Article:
Rangers are at risk of ‘bringing the game into disrepute’ after making allegations against Scottish Professional Football League executives without providing evidence, according to league chairman Murdoch MacLennan.
MacLennan wrote in an open letter that the club should provide any evidence and he will then investigate thoroughly.
MacLennan urged clubs to reject a formal request by Rangers, Hearts and Stranraer for an independent investigation into the decision to end the season in all four division of Scottish football.
Rangers had alleged clubs had been ‘bullied’, claiming they had ‘alarming’ evidence and called for SPFL chief executive Neil Doncaster and legal advisor Rod McKenzie to be suspended.
They later promised to divulge their dossier to clubs ‘well in advance’ of the May 12 general meeting.
In a lengthy open letter, MacLennan wrote: “If Rangers or any other club genuinely believes that it has been bullied by any member of the SPFL team, it has a duty to report that to me, as chairman of the board of the SPFL. I will then investigate any such allegations fully and thoroughly.
“In the absence of any such report, those alleging ‘bullying and coercion’ risk bringing the game into disrepute and sowing further unnecessary division.”
MacLennan argued it was entirely appropriate for board members to give guidance and clarification when contacted by clubs.
He added: “I see nothing wrong whatsoever with board members seeking to persuade clubs to ‘adopt’ a resolution that the vast majority of board members consider to be in the best interests of the league as a whole.”
MacLennan defended the information given to clubs, claimed there were ‘simply no other viable options’ and described Rangers’ suggestion of handing out loans instead of end-of-season payments as ‘deeply flawed’.
He also denied handing out ‘sweeteners’ to Dundee in between their ‘no’ and ‘yes’ votes and defended the decision to publish interim results which confirmed a Championship club had a casting vote, claiming the league would have been accused of ‘unwarranted secrecy’ if it had withheld them after the time clubs were asked to vote by.
On the subject of Dundee’s vote, which an independent review confirmed went missing in the SPFL’s email system, he stated there was ‘little if anything we could have done differently’.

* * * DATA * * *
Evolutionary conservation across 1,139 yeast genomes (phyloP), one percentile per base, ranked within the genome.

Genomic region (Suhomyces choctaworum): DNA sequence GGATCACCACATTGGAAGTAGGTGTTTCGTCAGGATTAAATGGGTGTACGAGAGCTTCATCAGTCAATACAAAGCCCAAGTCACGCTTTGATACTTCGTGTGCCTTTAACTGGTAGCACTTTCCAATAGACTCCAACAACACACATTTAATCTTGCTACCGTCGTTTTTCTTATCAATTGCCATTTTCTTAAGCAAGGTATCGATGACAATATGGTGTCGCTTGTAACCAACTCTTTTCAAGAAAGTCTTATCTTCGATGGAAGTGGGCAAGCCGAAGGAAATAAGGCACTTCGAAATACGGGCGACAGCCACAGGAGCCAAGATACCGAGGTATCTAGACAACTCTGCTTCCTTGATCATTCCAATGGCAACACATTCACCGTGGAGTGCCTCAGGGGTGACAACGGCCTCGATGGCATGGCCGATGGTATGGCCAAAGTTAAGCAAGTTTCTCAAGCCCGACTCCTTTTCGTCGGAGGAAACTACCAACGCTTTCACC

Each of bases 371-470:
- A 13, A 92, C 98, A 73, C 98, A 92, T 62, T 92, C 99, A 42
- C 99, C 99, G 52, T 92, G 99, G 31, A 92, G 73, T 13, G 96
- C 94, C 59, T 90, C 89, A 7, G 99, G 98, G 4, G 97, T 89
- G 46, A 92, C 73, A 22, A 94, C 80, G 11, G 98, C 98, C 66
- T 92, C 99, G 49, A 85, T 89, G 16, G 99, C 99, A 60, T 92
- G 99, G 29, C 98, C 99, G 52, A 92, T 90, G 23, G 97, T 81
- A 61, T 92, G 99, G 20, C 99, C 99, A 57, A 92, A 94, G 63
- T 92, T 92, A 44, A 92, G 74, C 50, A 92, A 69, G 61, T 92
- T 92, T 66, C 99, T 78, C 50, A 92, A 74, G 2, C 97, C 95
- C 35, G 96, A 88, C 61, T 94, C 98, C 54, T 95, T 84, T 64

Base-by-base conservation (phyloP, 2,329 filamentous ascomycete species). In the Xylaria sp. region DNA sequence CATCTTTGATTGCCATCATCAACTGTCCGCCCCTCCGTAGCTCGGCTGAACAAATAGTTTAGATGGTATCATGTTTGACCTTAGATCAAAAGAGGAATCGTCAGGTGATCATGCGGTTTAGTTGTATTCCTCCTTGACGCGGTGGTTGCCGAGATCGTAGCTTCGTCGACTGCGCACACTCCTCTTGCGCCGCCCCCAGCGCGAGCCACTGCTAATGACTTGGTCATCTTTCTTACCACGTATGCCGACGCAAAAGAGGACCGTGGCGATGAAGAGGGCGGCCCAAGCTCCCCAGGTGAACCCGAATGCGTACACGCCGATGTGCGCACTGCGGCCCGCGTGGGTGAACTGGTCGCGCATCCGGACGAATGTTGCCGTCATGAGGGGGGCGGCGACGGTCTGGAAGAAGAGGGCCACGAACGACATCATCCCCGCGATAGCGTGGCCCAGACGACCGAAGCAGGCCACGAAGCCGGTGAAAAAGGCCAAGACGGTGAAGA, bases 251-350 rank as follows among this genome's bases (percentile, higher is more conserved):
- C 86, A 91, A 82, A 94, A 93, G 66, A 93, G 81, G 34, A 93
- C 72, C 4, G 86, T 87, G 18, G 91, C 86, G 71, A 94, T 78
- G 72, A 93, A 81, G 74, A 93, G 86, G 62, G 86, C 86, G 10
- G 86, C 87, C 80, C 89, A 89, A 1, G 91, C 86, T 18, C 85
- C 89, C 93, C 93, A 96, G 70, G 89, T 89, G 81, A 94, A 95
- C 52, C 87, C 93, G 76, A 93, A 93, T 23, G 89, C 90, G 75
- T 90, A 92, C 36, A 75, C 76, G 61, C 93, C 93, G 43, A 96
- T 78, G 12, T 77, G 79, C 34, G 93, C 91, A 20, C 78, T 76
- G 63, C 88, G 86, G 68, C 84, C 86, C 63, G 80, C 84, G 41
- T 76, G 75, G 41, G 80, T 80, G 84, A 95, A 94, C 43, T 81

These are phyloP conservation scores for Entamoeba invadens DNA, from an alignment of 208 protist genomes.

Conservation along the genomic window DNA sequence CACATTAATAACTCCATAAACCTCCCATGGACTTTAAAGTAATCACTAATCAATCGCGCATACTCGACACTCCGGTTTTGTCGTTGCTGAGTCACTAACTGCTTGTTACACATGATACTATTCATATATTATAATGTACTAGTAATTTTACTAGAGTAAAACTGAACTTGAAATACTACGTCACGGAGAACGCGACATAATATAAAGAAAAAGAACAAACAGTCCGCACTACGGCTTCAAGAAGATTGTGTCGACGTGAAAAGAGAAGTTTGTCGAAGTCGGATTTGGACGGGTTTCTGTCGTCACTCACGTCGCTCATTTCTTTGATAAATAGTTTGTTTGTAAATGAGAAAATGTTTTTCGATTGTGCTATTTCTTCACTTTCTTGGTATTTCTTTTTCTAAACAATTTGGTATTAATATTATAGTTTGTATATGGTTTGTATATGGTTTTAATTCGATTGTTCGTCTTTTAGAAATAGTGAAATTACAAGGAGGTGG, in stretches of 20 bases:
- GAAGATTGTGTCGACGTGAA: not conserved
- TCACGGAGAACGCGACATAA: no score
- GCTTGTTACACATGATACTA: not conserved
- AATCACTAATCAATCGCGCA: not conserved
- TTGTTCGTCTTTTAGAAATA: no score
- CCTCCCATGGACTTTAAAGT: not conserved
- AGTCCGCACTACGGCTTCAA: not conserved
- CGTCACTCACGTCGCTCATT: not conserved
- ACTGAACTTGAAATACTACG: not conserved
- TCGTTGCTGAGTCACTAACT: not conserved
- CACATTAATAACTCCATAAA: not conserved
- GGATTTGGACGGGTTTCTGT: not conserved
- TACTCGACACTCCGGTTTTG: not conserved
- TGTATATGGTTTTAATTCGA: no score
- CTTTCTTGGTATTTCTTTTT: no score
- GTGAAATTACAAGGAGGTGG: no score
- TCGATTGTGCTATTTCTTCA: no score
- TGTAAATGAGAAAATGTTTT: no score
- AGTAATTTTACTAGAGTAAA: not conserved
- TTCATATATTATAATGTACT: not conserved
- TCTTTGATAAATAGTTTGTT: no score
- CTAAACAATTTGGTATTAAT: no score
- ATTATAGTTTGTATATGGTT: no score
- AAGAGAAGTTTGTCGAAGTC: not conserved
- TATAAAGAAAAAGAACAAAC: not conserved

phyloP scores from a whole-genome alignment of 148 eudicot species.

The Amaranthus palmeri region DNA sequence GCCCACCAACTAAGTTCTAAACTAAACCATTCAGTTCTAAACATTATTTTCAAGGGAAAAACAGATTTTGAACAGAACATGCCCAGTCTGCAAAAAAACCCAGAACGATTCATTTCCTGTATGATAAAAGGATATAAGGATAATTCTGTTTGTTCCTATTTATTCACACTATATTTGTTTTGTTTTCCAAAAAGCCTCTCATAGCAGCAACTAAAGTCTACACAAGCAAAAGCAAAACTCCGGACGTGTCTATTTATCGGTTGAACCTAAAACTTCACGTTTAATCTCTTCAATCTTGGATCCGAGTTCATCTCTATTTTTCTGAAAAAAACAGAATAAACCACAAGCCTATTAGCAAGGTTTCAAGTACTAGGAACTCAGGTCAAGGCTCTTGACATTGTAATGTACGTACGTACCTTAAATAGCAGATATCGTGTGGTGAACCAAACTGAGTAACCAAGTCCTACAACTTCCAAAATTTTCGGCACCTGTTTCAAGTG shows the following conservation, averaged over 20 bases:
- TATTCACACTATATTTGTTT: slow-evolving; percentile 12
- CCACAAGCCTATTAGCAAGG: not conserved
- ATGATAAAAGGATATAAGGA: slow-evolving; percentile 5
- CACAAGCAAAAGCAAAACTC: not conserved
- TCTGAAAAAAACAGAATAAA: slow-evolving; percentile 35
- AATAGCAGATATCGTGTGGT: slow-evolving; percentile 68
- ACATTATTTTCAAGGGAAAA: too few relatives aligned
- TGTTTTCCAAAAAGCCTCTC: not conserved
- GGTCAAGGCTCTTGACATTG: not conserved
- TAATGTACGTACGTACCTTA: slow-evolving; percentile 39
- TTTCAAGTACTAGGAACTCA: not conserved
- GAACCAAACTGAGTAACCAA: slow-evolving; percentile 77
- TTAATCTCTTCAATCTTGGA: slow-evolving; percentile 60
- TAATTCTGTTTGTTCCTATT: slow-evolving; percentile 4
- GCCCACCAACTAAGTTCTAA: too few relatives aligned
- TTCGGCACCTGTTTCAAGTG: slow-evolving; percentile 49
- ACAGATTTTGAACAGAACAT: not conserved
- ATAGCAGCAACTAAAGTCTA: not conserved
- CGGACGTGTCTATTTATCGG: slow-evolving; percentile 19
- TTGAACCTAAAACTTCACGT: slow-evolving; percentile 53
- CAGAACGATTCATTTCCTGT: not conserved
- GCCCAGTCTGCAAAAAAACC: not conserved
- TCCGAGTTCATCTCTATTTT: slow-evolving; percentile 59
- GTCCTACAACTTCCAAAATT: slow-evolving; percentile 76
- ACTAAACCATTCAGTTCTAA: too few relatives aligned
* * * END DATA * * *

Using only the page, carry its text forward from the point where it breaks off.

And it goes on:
“The situation was not our making and Dundee FC are fully entitled to have a change of heart from reject to accept,” he said.
“However, with the benefit of hindsight, we probably should have given clubs a few more days to respond to the directors’ written resolution.”
The fact clubs only had 48 hours to decide and the failure to express concern to relegated Partick Thistle and Stranraer were the only two regrets MacLennan expressed.
He urged clubs to reject the call for a ‘hugely time consuming and expensive investigation’, which he claimed was ‘wholly unnecessary, inappropriate and contrary to the interests of the company’.
He added: “At this hugely challenging time, distractions, scapegoating and sideshows are our enemy.
“We currently have a very small executive team comprising only five senior members of staff who are working tirelessly in the interests of Scottish football. Two of them are the subject of unexplained calls for their suspension.
“I therefore sincerely hope that I and your board of directors can rely on your support so that we can be allowed to focus completely on helping all clubs survive the crisis caused by Covid-19, rather than spending extensive and unproductive time and expense on rebutting unknown allegations against directors and long-standing and hard-working members of the SPFL team.”